Ambient temperature refers to the temperature of the air in the room or enclosure where the charge controller— and, usually, the inverter and other equipment—is located. Heat from a working charge controller is dissipated with cooling fins convectively, or is pushed out with a fan, adding heat to the space.
Systems with sizable arrays or with the equipment housed in small rooms require that the room be well ventilated, perhaps even actively with an exhaust fan. Too much heat can affect efficiency or damage the controller.
Equalization is a controlled overcharge of a battery bank. Battery cells are not precisely equal and will come to have different states of charge. The only way to bring them all back to an equal state is to periodically give the whole bank an overcharge.
Generally, flooded lead-acid batteries require this treatment every five to seven deep discharges (50% or more of capacity), or every two months, whichever comes first. The beginning of winter is a good time to do an equalization, as it will prepare a battery for the deeper cycles normally found at this time of year. Equalization also helps mix the electrolyte after watering the batteries, and helps remove old sulfate crystals from the plates. Some types of batteries (sealed) can be permanently harmed if they receive higher-voltage equalization.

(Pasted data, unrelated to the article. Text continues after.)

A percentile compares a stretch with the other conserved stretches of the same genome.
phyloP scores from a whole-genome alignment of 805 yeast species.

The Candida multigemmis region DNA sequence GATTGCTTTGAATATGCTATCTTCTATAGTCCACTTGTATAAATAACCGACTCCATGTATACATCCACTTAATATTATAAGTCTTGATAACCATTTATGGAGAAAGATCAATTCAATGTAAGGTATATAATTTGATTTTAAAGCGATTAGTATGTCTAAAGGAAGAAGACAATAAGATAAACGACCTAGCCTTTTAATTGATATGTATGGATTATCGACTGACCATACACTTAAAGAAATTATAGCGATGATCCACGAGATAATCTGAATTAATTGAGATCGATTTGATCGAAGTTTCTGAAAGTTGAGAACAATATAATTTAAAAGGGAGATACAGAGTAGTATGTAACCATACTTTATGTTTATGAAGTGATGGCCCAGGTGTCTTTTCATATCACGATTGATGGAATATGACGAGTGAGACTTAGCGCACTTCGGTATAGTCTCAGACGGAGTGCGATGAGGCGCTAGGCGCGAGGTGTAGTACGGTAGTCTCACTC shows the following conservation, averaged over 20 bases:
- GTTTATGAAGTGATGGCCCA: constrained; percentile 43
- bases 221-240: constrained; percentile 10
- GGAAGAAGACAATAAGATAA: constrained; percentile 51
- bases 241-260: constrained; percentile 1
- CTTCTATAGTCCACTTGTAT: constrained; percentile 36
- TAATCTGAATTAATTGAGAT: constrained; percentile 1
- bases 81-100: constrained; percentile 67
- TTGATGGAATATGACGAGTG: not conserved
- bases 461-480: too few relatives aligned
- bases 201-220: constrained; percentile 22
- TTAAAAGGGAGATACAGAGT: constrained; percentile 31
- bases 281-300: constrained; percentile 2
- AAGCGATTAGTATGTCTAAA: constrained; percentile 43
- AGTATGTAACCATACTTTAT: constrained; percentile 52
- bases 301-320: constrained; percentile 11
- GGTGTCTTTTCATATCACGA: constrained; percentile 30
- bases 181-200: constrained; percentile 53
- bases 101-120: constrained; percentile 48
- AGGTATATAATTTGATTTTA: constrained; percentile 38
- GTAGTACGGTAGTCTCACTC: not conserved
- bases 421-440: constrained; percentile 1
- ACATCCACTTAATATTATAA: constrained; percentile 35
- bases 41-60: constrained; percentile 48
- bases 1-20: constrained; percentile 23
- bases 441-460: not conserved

Among the featured controllers, the C series products from Xantrex and all the controllers from Apollo, OutBack, and Morningstar offer both manual and automatic equalization. The other controllers offer only manual equalization.
Effective battery equalization requires a larger array than most systems have, so owners often equalize from an external charge source like a generator or the grid.